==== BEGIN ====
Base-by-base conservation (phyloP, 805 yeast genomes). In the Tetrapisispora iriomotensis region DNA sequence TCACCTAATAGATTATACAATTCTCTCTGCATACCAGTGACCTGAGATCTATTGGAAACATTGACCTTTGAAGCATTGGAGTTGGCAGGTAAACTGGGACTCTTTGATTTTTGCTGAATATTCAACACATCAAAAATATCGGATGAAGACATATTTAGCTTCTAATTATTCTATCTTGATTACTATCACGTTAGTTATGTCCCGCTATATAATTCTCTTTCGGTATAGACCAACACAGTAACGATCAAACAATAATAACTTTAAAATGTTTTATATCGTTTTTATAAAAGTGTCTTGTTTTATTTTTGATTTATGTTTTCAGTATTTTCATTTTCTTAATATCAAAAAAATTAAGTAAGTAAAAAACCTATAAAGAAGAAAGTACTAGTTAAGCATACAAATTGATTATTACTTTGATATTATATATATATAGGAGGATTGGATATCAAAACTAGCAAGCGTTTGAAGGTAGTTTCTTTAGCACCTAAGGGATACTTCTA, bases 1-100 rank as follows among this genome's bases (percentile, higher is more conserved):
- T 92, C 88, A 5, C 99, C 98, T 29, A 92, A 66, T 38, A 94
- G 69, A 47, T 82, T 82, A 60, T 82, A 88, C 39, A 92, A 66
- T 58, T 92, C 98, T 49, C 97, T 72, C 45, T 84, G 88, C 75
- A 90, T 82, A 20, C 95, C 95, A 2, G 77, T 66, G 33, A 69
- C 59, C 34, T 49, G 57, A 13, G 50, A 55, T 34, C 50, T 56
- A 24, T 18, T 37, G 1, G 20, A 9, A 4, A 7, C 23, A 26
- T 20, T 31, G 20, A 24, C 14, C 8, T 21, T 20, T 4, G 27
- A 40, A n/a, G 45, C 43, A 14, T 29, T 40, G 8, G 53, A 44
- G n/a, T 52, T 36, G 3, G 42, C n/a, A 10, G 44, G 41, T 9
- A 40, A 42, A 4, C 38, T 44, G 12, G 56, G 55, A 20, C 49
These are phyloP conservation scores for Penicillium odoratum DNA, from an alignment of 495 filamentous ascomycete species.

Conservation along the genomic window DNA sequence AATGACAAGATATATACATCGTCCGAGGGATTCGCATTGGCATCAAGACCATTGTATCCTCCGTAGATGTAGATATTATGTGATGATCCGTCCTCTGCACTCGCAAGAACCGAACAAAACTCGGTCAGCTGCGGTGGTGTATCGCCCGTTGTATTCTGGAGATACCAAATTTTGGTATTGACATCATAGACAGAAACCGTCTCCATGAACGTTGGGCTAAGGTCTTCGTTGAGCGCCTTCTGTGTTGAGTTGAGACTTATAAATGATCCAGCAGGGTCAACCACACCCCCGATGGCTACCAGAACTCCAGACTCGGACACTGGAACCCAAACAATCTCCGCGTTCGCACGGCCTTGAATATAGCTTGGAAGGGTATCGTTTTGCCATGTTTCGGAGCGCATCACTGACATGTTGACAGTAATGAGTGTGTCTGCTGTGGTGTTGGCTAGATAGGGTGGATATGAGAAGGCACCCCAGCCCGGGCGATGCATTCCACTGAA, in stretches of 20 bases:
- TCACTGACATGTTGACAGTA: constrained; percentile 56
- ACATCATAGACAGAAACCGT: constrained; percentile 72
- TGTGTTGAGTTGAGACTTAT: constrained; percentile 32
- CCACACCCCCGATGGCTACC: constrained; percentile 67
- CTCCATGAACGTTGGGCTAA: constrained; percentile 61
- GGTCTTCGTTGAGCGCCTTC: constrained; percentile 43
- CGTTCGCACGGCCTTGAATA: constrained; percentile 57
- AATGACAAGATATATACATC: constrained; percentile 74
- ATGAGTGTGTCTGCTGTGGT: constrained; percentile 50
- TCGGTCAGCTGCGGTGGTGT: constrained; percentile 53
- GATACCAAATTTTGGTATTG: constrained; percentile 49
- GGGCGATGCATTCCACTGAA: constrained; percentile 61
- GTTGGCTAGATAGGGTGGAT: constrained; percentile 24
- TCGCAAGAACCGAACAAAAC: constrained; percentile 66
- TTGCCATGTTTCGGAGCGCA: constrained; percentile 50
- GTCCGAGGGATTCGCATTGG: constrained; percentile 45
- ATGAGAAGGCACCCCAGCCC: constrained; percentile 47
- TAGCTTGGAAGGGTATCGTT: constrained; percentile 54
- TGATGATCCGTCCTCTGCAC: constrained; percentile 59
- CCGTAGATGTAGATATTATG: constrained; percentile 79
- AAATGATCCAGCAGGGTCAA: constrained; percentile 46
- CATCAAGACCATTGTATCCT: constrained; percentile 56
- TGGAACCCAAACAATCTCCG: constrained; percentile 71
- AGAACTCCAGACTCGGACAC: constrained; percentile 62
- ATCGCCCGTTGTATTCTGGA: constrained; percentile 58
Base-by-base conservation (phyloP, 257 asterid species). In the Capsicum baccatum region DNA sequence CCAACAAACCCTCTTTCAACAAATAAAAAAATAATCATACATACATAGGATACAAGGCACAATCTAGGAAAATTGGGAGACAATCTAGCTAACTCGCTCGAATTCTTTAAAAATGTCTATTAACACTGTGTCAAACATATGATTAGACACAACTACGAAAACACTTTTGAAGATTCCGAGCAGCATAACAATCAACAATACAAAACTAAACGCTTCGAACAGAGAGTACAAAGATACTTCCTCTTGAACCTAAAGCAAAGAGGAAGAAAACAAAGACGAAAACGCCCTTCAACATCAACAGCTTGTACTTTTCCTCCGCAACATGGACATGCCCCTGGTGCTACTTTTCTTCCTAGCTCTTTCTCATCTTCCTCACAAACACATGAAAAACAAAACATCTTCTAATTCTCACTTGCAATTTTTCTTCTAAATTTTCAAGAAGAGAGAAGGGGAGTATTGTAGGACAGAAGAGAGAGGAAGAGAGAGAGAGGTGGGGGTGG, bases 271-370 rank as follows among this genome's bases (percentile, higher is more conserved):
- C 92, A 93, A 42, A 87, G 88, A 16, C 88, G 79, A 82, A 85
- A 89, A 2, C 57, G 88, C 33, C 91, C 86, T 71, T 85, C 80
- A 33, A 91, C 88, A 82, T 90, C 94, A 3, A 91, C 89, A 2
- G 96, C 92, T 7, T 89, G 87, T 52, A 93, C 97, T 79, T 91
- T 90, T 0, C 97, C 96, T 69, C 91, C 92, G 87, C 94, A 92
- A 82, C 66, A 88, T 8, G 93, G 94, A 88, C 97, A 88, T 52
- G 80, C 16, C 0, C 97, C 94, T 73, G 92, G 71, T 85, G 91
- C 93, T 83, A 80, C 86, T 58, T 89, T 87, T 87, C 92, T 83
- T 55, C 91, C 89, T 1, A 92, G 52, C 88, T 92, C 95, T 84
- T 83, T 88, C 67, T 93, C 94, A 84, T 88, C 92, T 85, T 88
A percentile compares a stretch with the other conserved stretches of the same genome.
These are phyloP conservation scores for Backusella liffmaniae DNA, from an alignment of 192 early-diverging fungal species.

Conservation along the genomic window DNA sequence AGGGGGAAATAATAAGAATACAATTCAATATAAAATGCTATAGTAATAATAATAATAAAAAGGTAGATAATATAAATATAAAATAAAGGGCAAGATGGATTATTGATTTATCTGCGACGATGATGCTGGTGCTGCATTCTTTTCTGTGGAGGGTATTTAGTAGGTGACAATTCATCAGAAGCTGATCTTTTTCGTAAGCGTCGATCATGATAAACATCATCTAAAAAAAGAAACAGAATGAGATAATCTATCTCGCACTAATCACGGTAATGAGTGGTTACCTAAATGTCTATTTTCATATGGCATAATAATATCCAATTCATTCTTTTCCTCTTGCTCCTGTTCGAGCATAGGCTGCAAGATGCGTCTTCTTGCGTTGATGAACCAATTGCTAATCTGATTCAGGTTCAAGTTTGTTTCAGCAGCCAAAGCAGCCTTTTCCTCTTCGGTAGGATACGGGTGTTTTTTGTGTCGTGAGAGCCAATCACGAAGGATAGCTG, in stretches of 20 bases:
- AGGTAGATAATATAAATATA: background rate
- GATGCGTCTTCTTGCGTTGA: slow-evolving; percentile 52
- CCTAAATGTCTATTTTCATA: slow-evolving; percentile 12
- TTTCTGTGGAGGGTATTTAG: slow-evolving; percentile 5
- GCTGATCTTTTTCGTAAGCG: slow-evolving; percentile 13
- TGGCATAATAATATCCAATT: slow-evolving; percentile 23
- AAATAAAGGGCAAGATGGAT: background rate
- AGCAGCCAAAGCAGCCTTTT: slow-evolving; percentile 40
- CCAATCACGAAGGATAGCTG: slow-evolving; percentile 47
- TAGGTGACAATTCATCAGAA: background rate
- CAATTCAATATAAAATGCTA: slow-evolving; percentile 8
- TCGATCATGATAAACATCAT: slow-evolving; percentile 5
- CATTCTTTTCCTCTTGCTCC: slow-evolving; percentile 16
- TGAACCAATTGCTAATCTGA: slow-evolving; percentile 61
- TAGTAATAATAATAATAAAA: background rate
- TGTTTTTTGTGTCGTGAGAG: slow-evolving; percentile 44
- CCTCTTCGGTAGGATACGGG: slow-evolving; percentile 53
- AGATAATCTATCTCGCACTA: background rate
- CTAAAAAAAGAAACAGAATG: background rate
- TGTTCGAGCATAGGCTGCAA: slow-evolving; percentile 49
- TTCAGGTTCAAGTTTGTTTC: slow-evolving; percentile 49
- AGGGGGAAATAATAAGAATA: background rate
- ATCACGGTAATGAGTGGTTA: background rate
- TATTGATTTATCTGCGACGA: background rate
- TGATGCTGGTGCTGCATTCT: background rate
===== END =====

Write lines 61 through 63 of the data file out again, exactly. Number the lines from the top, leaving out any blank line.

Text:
- CCAATCACGAAGGATAGCTG: slow-evolving; percentile 47
- TAGGTGACAATTCATCAGAA: background rate
- CAATTCAATATAAAATGCTA: slow-evolving; percentile 8